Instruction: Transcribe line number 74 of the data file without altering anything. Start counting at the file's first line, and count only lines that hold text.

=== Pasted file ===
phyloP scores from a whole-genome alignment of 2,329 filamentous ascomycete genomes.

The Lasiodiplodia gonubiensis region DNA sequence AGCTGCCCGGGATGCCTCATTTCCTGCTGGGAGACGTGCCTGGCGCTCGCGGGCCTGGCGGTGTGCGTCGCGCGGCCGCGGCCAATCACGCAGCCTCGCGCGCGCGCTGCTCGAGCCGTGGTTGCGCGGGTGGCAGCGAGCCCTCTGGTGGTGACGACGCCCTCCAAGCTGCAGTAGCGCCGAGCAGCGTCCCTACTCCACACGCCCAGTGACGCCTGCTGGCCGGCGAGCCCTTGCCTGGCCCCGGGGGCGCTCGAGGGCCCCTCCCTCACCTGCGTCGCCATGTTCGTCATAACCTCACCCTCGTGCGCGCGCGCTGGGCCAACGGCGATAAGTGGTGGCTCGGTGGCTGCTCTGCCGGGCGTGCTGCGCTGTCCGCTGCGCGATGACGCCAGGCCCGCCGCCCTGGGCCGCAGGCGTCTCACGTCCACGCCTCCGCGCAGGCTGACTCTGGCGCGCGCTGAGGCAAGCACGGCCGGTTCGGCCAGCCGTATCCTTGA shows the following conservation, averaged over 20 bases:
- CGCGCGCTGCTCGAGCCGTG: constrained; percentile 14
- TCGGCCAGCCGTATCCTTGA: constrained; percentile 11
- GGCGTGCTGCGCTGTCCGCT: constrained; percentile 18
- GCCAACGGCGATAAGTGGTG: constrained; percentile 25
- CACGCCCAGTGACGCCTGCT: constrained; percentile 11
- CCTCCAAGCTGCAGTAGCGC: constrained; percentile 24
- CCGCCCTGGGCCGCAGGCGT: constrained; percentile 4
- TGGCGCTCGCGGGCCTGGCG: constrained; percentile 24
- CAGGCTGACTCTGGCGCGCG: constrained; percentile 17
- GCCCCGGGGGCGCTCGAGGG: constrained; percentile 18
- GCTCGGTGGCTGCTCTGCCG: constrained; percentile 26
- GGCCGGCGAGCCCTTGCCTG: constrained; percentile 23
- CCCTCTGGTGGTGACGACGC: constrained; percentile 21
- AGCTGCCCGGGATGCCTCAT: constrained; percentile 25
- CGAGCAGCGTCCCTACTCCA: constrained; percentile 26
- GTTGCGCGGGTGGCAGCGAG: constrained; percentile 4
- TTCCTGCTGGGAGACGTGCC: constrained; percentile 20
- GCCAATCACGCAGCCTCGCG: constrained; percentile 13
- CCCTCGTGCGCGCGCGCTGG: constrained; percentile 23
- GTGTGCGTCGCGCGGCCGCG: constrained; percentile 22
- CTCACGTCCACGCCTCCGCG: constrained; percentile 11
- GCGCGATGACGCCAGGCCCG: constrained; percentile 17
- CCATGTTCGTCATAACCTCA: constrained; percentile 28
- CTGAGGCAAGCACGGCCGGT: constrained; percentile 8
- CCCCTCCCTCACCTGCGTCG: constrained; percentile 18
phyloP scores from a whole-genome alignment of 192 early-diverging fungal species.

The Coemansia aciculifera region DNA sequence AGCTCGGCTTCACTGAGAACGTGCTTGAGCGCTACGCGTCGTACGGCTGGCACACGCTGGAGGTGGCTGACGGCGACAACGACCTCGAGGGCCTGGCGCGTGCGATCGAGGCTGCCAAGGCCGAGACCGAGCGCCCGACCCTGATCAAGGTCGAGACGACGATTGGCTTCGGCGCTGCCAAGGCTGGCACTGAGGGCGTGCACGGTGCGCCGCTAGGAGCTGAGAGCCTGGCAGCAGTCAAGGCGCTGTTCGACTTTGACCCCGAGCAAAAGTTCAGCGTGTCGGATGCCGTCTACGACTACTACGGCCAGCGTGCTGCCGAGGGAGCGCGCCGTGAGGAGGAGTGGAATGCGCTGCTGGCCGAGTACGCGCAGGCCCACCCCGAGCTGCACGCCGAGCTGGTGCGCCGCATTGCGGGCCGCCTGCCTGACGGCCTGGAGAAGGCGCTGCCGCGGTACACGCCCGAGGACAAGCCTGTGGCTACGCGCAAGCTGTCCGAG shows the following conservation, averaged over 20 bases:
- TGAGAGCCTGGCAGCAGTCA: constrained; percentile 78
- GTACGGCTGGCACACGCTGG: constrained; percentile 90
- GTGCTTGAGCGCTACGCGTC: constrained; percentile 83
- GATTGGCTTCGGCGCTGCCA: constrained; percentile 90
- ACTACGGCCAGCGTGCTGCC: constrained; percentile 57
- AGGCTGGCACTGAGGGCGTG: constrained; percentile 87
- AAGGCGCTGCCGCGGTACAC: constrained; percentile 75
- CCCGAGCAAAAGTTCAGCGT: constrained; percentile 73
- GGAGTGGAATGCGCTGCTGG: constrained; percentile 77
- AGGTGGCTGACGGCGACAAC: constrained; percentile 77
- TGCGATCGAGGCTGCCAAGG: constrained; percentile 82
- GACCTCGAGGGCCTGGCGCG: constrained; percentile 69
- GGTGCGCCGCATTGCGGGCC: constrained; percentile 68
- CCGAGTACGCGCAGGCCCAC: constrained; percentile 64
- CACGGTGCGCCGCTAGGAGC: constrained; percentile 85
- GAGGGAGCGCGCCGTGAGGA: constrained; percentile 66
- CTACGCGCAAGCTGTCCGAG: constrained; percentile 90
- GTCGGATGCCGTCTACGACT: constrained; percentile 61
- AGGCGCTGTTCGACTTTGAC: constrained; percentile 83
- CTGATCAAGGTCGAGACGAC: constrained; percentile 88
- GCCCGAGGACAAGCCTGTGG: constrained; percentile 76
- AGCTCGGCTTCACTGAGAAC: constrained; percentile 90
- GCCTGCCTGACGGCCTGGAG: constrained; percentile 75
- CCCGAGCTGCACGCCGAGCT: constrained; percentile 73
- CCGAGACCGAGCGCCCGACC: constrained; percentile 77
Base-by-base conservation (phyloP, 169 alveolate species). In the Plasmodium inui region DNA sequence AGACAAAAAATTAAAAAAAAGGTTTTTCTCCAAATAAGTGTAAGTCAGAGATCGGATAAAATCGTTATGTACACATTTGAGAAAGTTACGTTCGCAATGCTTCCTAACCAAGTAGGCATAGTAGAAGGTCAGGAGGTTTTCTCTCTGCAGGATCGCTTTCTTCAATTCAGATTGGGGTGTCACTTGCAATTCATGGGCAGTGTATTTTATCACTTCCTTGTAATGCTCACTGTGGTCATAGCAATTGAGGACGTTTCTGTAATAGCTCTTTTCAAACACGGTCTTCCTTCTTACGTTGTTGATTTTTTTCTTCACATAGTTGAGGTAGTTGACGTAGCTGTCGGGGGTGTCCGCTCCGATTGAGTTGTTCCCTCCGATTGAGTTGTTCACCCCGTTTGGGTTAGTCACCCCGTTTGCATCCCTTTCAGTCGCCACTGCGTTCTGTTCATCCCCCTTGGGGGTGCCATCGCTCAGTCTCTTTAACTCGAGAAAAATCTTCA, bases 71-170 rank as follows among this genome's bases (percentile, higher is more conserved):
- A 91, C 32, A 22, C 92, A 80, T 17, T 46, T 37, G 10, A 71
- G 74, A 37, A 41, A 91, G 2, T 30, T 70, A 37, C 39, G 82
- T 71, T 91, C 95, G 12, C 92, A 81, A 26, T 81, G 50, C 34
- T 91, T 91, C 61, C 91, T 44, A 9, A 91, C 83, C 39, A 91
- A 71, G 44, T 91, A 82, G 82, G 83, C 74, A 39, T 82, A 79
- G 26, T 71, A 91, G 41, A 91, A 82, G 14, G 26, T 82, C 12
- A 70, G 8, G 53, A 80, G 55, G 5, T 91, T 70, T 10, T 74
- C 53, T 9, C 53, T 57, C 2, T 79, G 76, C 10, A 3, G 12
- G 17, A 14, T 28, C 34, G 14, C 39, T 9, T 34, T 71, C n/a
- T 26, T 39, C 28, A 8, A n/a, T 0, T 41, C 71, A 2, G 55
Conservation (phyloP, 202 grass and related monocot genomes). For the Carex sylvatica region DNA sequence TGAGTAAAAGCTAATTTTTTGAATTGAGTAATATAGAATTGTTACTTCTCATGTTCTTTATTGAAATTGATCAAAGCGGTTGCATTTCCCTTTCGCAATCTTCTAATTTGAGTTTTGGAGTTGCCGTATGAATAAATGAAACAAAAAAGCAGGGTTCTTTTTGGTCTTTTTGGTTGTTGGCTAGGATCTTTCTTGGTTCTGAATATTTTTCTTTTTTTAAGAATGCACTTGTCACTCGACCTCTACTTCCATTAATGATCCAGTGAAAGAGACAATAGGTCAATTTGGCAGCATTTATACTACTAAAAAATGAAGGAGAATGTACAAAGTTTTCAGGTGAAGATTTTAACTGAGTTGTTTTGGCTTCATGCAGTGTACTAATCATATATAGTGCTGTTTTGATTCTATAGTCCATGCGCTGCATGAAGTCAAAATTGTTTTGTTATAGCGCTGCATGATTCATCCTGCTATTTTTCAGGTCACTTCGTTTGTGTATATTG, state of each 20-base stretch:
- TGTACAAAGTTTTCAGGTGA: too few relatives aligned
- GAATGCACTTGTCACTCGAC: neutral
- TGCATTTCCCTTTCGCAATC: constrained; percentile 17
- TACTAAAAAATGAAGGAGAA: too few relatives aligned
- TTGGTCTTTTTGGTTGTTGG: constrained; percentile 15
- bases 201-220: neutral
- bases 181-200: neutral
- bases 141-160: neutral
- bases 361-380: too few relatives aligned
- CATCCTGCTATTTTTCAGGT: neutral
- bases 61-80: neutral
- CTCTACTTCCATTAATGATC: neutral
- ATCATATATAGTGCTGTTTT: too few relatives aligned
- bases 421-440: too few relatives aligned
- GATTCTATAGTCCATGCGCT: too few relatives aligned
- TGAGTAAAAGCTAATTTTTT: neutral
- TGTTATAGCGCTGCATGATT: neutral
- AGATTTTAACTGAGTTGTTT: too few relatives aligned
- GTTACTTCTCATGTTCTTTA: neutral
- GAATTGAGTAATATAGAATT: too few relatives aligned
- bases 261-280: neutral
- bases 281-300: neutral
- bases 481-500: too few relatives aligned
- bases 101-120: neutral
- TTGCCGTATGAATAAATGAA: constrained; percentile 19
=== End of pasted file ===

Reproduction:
- bases 141-160: neutral